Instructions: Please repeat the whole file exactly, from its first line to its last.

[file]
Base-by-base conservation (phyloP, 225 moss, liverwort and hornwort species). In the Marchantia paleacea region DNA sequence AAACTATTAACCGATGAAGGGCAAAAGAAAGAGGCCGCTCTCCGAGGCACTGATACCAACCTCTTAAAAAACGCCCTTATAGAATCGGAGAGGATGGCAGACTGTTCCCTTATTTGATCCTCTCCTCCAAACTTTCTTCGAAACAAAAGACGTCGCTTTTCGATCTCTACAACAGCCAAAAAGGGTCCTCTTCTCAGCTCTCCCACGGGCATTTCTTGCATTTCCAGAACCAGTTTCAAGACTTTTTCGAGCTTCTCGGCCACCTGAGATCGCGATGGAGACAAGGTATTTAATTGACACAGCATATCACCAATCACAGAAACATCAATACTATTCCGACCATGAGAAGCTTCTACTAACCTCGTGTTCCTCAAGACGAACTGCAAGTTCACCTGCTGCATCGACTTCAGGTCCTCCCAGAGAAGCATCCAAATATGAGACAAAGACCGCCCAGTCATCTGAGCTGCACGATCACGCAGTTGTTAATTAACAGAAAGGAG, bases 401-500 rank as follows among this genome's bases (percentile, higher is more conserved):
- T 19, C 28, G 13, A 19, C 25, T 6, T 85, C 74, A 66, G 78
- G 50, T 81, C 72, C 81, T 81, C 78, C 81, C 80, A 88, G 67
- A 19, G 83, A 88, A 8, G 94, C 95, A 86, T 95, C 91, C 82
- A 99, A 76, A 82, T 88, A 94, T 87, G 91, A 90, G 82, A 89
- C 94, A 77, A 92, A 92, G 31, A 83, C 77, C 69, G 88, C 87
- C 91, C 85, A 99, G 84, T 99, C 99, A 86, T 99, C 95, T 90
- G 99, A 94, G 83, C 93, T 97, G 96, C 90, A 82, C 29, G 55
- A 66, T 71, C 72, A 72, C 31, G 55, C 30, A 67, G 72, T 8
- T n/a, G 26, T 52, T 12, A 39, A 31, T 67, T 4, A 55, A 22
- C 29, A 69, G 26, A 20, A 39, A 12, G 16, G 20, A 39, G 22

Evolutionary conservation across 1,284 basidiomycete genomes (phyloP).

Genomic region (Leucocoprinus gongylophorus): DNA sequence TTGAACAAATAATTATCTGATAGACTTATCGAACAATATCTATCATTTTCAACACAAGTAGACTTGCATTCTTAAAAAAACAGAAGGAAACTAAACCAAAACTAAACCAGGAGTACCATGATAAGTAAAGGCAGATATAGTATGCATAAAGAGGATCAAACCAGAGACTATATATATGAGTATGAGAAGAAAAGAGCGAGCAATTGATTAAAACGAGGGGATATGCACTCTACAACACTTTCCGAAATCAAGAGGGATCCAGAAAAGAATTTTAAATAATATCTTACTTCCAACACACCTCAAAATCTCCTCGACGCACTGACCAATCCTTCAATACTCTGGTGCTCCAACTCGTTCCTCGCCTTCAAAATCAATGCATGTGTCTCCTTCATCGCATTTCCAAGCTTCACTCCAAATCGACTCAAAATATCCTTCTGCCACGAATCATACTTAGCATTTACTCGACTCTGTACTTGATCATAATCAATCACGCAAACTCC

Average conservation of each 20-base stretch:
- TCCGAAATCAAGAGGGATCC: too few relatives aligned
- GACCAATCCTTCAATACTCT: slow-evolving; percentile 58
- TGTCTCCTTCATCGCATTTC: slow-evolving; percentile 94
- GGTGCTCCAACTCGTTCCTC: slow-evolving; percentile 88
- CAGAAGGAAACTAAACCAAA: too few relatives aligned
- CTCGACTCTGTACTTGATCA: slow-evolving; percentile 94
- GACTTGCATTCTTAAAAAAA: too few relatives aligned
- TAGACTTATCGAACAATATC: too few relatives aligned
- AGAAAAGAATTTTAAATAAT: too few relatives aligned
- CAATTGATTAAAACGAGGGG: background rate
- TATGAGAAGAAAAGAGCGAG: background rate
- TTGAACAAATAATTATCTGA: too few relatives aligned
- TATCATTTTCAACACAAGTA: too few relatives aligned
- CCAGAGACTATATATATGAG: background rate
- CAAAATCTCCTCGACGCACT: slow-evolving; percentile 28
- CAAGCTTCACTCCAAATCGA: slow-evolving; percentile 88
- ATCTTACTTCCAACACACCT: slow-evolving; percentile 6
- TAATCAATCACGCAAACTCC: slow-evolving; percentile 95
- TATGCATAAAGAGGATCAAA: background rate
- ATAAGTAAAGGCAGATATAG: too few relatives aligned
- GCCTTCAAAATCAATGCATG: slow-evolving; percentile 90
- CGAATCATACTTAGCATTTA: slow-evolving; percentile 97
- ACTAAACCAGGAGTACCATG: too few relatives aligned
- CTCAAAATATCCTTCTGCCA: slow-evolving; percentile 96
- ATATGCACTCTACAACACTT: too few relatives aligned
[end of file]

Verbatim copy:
Base-by-base conservation (phyloP, 225 moss, liverwort and hornwort species). In the Marchantia paleacea region DNA sequence AAACTATTAACCGATGAAGGGCAAAAGAAAGAGGCCGCTCTCCGAGGCACTGATACCAACCTCTTAAAAAACGCCCTTATAGAATCGGAGAGGATGGCAGACTGTTCCCTTATTTGATCCTCTCCTCCAAACTTTCTTCGAAACAAAAGACGTCGCTTTTCGATCTCTACAACAGCCAAAAAGGGTCCTCTTCTCAGCTCTCCCACGGGCATTTCTTGCATTTCCAGAACCAGTTTCAAGACTTTTTCGAGCTTCTCGGCCACCTGAGATCGCGATGGAGACAAGGTATTTAATTGACACAGCATATCACCAATCACAGAAACATCAATACTATTCCGACCATGAGAAGCTTCTACTAACCTCGTGTTCCTCAAGACGAACTGCAAGTTCACCTGCTGCATCGACTTCAGGTCCTCCCAGAGAAGCATCCAAATATGAGACAAAGACCGCCCAGTCATCTGAGCTGCACGATCACGCAGTTGTTAATTAACAGAAAGGAG, bases 401-500 rank as follows among this genome's bases (percentile, higher is more conserved):
- T 19, C 28, G 13, A 19, C 25, T 6, T 85, C 74, A 66, G 78
- G 50, T 81, C 72, C 81, T 81, C 78, C 81, C 80, A 88, G 67
- A 19, G 83, A 88, A 8, G 94, C 95, A 86, T 95, C 91, C 82
- A 99, A 76, A 82, T 88, A 94, T 87, G 91, A 90, G 82, A 89
- C 94, A 77, A 92, A 92, G 31, A 83, C 77, C 69, G 88, C 87
- C 91, C 85, A 99, G 84, T 99, C 99, A 86, T 99, C 95, T 90
- G 99, A 94, G 83, C 93, T 97, G 96, C 90, A 82, C 29, G 55
- A 66, T 71, C 72, A 72, C 31, G 55, C 30, A 67, G 72, T 8
- T n/a, G 26, T 52, T 12, A 39, A 31, T 67, T 4, A 55, A 22
- C 29, A 69, G 26, A 20, A 39, A 12, G 16, G 20, A 39, G 22

Evolutionary conservation across 1,284 basidiomycete genomes (phyloP).

Genomic region (Leucocoprinus gongylophorus): DNA sequence TTGAACAAATAATTATCTGATAGACTTATCGAACAATATCTATCATTTTCAACACAAGTAGACTTGCATTCTTAAAAAAACAGAAGGAAACTAAACCAAAACTAAACCAGGAGTACCATGATAAGTAAAGGCAGATATAGTATGCATAAAGAGGATCAAACCAGAGACTATATATATGAGTATGAGAAGAAAAGAGCGAGCAATTGATTAAAACGAGGGGATATGCACTCTACAACACTTTCCGAAATCAAGAGGGATCCAGAAAAGAATTTTAAATAATATCTTACTTCCAACACACCTCAAAATCTCCTCGACGCACTGACCAATCCTTCAATACTCTGGTGCTCCAACTCGTTCCTCGCCTTCAAAATCAATGCATGTGTCTCCTTCATCGCATTTCCAAGCTTCACTCCAAATCGACTCAAAATATCCTTCTGCCACGAATCATACTTAGCATTTACTCGACTCTGTACTTGATCATAATCAATCACGCAAACTCC

Average conservation of each 20-base stretch:
- TCCGAAATCAAGAGGGATCC: too few relatives aligned
- GACCAATCCTTCAATACTCT: slow-evolving; percentile 58
- TGTCTCCTTCATCGCATTTC: slow-evolving; percentile 94
- GGTGCTCCAACTCGTTCCTC: slow-evolving; percentile 88
- CAGAAGGAAACTAAACCAAA: too few relatives aligned
- CTCGACTCTGTACTTGATCA: slow-evolving; percentile 94
- GACTTGCATTCTTAAAAAAA: too few relatives aligned
- TAGACTTATCGAACAATATC: too few relatives aligned
- AGAAAAGAATTTTAAATAAT: too few relatives aligned
- CAATTGATTAAAACGAGGGG: background rate
- TATGAGAAGAAAAGAGCGAG: background rate
- TTGAACAAATAATTATCTGA: too few relatives aligned
- TATCATTTTCAACACAAGTA: too few relatives aligned
- CCAGAGACTATATATATGAG: background rate
- CAAAATCTCCTCGACGCACT: slow-evolving; percentile 28
- CAAGCTTCACTCCAAATCGA: slow-evolving; percentile 88
- ATCTTACTTCCAACACACCT: slow-evolving; percentile 6
- TAATCAATCACGCAAACTCC: slow-evolving; percentile 95
- TATGCATAAAGAGGATCAAA: background rate
- ATAAGTAAAGGCAGATATAG: too few relatives aligned
- GCCTTCAAAATCAATGCATG: slow-evolving; percentile 90
- CGAATCATACTTAGCATTTA: slow-evolving; percentile 97
- ACTAAACCAGGAGTACCATG: too few relatives aligned
- CTCAAAATATCCTTCTGCCA: slow-evolving; percentile 96
- ATATGCACTCTACAACACTT: too few relatives aligned